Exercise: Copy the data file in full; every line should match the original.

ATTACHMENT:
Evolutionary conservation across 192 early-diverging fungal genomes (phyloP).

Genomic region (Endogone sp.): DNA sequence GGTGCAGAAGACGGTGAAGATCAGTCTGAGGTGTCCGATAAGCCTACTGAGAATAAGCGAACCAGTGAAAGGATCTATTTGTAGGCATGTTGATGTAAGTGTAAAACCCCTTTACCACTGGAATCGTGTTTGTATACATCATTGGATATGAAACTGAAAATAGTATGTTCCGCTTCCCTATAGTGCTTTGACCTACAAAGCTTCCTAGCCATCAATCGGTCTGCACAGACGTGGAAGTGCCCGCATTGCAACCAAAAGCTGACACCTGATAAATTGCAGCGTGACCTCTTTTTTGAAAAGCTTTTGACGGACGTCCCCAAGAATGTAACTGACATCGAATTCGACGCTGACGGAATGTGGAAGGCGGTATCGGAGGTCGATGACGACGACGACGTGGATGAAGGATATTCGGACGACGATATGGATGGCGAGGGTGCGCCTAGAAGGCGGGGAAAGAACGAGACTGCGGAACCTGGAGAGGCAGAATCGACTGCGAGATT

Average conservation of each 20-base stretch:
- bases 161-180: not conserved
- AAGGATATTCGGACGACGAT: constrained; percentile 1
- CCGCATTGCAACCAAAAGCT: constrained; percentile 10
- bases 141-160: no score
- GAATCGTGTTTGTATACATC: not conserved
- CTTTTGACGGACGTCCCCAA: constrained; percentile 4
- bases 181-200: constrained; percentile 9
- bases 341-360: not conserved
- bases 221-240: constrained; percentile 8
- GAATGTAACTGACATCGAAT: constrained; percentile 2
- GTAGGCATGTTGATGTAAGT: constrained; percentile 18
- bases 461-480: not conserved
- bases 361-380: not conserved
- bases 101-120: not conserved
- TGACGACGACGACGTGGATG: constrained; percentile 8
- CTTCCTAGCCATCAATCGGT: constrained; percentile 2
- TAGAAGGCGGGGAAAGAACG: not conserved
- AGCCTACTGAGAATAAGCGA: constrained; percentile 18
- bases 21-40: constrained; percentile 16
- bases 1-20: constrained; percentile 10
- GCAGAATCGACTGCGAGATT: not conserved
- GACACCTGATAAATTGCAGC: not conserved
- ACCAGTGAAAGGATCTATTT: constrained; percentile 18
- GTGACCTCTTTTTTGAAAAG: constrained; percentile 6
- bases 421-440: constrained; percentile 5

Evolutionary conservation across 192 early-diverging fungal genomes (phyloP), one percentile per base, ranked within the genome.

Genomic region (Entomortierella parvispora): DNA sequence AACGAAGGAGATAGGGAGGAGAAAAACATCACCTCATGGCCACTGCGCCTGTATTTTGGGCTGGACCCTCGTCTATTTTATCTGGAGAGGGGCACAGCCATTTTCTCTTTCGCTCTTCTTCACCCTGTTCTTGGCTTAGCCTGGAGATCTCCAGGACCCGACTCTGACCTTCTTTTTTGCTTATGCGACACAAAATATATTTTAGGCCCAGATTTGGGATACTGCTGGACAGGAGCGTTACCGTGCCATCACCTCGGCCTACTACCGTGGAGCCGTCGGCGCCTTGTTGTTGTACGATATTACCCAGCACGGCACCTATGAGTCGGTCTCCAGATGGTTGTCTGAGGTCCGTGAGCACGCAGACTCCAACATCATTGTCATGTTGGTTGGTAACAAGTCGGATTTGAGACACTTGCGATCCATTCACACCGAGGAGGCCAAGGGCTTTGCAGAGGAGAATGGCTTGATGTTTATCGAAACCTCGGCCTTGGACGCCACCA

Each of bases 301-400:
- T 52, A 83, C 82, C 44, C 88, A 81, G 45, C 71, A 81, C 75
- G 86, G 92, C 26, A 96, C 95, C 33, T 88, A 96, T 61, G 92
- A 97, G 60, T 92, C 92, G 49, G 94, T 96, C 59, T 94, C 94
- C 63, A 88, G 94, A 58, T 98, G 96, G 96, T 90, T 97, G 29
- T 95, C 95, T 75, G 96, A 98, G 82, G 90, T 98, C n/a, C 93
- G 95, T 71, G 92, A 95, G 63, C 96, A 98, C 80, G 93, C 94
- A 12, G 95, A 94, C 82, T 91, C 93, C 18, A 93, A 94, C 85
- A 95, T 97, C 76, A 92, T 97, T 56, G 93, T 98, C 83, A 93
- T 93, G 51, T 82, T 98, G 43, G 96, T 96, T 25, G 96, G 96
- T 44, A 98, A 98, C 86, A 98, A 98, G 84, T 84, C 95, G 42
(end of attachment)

Evolutionary conservation across 192 early-diverging fungal genomes (phyloP).

Genomic region (Endogone sp.): DNA sequence GGTGCAGAAGACGGTGAAGATCAGTCTGAGGTGTCCGATAAGCCTACTGAGAATAAGCGAACCAGTGAAAGGATCTATTTGTAGGCATGTTGATGTAAGTGTAAAACCCCTTTACCACTGGAATCGTGTTTGTATACATCATTGGATATGAAACTGAAAATAGTATGTTCCGCTTCCCTATAGTGCTTTGACCTACAAAGCTTCCTAGCCATCAATCGGTCTGCACAGACGTGGAAGTGCCCGCATTGCAACCAAAAGCTGACACCTGATAAATTGCAGCGTGACCTCTTTTTTGAAAAGCTTTTGACGGACGTCCCCAAGAATGTAACTGACATCGAATTCGACGCTGACGGAATGTGGAAGGCGGTATCGGAGGTCGATGACGACGACGACGTGGATGAAGGATATTCGGACGACGATATGGATGGCGAGGGTGCGCCTAGAAGGCGGGGAAAGAACGAGACTGCGGAACCTGGAGAGGCAGAATCGACTGCGAGATT

Average conservation of each 20-base stretch:
- bases 161-180: not conserved
- AAGGATATTCGGACGACGAT: constrained; percentile 1
- CCGCATTGCAACCAAAAGCT: constrained; percentile 10
- bases 141-160: no score
- GAATCGTGTTTGTATACATC: not conserved
- CTTTTGACGGACGTCCCCAA: constrained; percentile 4
- bases 181-200: constrained; percentile 9
- bases 341-360: not conserved
- bases 221-240: constrained; percentile 8
- GAATGTAACTGACATCGAAT: constrained; percentile 2
- GTAGGCATGTTGATGTAAGT: constrained; percentile 18
- bases 461-480: not conserved
- bases 361-380: not conserved
- bases 101-120: not conserved
- TGACGACGACGACGTGGATG: constrained; percentile 8
- CTTCCTAGCCATCAATCGGT: constrained; percentile 2
- TAGAAGGCGGGGAAAGAACG: not conserved
- AGCCTACTGAGAATAAGCGA: constrained; percentile 18
- bases 21-40: constrained; percentile 16
- bases 1-20: constrained; percentile 10
- GCAGAATCGACTGCGAGATT: not conserved
- GACACCTGATAAATTGCAGC: not conserved
- ACCAGTGAAAGGATCTATTT: constrained; percentile 18
- GTGACCTCTTTTTTGAAAAG: constrained; percentile 6
- bases 421-440: constrained; percentile 5

Evolutionary conservation across 192 early-diverging fungal genomes (phyloP), one percentile per base, ranked within the genome.

Genomic region (Entomortierella parvispora): DNA sequence AACGAAGGAGATAGGGAGGAGAAAAACATCACCTCATGGCCACTGCGCCTGTATTTTGGGCTGGACCCTCGTCTATTTTATCTGGAGAGGGGCACAGCCATTTTCTCTTTCGCTCTTCTTCACCCTGTTCTTGGCTTAGCCTGGAGATCTCCAGGACCCGACTCTGACCTTCTTTTTTGCTTATGCGACACAAAATATATTTTAGGCCCAGATTTGGGATACTGCTGGACAGGAGCGTTACCGTGCCATCACCTCGGCCTACTACCGTGGAGCCGTCGGCGCCTTGTTGTTGTACGATATTACCCAGCACGGCACCTATGAGTCGGTCTCCAGATGGTTGTCTGAGGTCCGTGAGCACGCAGACTCCAACATCATTGTCATGTTGGTTGGTAACAAGTCGGATTTGAGACACTTGCGATCCATTCACACCGAGGAGGCCAAGGGCTTTGCAGAGGAGAATGGCTTGATGTTTATCGAAACCTCGGCCTTGGACGCCACCA

Each of bases 301-400:
- T 52, A 83, C 82, C 44, C 88, A 81, G 45, C 71, A 81, C 75
- G 86, G 92, C 26, A 96, C 95, C 33, T 88, A 96, T 61, G 92
- A 97, G 60, T 92, C 92, G 49, G 94, T 96, C 59, T 94, C 94
- C 63, A 88, G 94, A 58, T 98, G 96, G 96, T 90, T 97, G 29
- T 95, C 95, T 75, G 96, A 98, G 82, G 90, T 98, C n/a, C 93
- G 95, T 71, G 92, A 95, G 63, C 96, A 98, C 80, G 93, C 94
- A 12, G 95, A 94, C 82, T 91, C 93, C 18, A 93, A 94, C 85
- A 95, T 97, C 76, A 92, T 97, T 56, G 93, T 98, C 83, A 93
- T 93, G 51, T 82, T 98, G 43, G 96, T 96, T 25, G 96, G 96
- T 44, A 98, A 98, C 86, A 98, A 98, G 84, T 84, C 95, G 42